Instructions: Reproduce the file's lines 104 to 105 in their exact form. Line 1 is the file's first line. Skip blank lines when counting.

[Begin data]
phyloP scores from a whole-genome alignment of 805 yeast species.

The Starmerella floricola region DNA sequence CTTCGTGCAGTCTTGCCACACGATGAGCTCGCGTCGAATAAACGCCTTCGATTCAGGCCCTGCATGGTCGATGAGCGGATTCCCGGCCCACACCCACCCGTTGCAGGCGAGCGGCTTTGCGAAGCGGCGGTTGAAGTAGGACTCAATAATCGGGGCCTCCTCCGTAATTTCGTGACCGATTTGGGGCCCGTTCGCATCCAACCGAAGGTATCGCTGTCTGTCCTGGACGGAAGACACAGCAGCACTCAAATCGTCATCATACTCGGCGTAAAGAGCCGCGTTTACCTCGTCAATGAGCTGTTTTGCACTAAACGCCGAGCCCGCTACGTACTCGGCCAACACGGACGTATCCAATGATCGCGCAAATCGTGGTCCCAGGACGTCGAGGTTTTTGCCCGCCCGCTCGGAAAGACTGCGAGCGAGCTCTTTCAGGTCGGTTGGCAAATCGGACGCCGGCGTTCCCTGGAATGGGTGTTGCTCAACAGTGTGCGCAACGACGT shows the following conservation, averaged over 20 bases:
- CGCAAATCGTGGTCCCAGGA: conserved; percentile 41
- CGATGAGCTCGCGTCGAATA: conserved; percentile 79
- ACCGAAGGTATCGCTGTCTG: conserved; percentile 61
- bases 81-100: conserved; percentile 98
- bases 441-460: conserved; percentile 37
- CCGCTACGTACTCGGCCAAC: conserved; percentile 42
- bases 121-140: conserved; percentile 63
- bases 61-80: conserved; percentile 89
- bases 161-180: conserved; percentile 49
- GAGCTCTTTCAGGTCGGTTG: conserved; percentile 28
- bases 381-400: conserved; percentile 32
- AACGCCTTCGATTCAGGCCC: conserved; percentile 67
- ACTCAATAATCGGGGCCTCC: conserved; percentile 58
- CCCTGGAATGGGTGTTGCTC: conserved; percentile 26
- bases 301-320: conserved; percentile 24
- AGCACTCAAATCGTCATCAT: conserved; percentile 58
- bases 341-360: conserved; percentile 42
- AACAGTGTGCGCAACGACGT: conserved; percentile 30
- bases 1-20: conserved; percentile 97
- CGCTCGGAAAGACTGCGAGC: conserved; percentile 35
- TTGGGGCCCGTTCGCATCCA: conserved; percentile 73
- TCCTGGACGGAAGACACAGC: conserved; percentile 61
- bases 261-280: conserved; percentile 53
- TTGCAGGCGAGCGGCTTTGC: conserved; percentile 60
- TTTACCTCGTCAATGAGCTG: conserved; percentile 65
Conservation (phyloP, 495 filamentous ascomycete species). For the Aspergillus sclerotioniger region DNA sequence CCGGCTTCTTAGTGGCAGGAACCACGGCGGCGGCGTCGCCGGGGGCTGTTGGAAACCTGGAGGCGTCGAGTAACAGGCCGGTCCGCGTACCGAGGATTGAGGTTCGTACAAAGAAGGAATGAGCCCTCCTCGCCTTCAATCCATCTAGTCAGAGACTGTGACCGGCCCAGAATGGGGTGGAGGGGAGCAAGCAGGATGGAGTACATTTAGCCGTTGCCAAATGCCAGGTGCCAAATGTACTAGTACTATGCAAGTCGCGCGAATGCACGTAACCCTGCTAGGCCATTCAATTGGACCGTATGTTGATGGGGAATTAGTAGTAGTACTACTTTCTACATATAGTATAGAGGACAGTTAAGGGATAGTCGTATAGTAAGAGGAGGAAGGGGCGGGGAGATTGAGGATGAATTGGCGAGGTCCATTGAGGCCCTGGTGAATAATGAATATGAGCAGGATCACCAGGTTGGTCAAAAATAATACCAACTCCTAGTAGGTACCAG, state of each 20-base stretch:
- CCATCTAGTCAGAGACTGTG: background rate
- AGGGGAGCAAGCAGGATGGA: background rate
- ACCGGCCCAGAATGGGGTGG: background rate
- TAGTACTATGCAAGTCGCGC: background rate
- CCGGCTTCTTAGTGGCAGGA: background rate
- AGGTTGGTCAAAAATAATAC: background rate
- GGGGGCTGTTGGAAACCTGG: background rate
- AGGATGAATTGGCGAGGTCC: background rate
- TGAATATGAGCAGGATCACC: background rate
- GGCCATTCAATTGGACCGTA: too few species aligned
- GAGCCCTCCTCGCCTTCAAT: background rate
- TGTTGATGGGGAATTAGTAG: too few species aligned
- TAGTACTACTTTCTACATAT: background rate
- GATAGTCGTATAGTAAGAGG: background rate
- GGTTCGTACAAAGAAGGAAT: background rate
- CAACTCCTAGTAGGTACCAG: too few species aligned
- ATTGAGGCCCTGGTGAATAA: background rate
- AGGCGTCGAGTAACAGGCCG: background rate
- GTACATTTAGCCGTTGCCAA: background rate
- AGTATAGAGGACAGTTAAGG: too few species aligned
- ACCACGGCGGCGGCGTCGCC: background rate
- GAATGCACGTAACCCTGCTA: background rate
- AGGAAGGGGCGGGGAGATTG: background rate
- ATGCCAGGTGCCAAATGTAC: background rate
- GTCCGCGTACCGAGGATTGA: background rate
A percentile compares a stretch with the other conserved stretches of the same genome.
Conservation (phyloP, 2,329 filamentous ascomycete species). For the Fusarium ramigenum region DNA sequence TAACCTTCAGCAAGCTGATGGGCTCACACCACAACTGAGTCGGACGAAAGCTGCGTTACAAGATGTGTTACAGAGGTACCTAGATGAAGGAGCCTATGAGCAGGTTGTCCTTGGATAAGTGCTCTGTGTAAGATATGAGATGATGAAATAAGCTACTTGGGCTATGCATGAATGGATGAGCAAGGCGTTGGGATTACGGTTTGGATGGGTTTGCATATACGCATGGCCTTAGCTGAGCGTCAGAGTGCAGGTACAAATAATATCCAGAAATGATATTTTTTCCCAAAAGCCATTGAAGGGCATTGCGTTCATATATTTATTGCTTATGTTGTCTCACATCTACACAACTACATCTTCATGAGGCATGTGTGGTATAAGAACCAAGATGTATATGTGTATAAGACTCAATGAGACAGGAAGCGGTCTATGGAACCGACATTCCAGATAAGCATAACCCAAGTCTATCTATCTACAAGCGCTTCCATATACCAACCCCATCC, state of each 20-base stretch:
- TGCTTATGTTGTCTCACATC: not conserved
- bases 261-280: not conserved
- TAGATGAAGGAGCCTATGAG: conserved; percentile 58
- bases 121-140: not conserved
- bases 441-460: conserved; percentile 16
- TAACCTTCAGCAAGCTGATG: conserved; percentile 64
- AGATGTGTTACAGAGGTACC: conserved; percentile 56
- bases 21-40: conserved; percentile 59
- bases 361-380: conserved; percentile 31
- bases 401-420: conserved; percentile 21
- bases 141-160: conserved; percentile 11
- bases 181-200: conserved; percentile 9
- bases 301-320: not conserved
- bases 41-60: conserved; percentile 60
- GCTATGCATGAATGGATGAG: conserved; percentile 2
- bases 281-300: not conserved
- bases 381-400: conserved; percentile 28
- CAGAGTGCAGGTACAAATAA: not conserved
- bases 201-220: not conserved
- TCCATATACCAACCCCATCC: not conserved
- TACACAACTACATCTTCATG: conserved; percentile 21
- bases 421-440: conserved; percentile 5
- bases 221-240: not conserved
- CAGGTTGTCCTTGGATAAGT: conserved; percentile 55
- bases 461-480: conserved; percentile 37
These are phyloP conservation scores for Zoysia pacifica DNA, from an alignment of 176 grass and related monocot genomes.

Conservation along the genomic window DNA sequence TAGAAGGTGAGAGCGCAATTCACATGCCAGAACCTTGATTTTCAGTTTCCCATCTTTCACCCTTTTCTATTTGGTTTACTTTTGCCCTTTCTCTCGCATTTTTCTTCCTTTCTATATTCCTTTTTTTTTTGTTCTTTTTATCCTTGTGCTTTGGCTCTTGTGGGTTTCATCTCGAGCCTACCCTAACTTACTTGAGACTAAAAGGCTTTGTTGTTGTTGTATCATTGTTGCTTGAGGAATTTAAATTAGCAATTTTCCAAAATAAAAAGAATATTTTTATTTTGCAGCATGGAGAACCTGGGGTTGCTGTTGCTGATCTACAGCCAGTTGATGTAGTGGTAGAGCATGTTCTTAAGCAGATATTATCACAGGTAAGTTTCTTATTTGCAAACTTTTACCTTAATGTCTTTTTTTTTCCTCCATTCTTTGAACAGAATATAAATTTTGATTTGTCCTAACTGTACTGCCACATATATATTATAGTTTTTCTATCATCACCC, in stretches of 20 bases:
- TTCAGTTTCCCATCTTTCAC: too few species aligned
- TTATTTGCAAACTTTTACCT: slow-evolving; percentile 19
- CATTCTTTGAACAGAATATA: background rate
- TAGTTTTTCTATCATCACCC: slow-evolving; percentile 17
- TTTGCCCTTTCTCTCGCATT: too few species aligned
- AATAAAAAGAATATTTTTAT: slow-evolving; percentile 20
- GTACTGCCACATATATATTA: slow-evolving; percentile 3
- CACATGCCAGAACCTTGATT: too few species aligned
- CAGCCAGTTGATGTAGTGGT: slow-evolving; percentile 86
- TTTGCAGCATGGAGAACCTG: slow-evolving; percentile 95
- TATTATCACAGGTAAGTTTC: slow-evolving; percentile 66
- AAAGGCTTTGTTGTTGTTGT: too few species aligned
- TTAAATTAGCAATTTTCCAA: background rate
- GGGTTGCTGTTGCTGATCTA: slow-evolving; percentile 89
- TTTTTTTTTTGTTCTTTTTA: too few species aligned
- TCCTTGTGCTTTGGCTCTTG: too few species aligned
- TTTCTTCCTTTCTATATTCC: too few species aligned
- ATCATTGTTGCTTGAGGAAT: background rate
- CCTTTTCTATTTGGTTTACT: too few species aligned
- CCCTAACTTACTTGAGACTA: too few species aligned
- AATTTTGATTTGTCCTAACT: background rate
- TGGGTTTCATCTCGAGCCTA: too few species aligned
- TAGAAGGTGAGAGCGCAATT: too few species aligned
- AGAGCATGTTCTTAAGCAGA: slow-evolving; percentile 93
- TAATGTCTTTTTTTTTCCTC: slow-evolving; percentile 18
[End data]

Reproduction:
- TGGGTTTCATCTCGAGCCTA: too few species aligned
- TAGAAGGTGAGAGCGCAATT: too few species aligned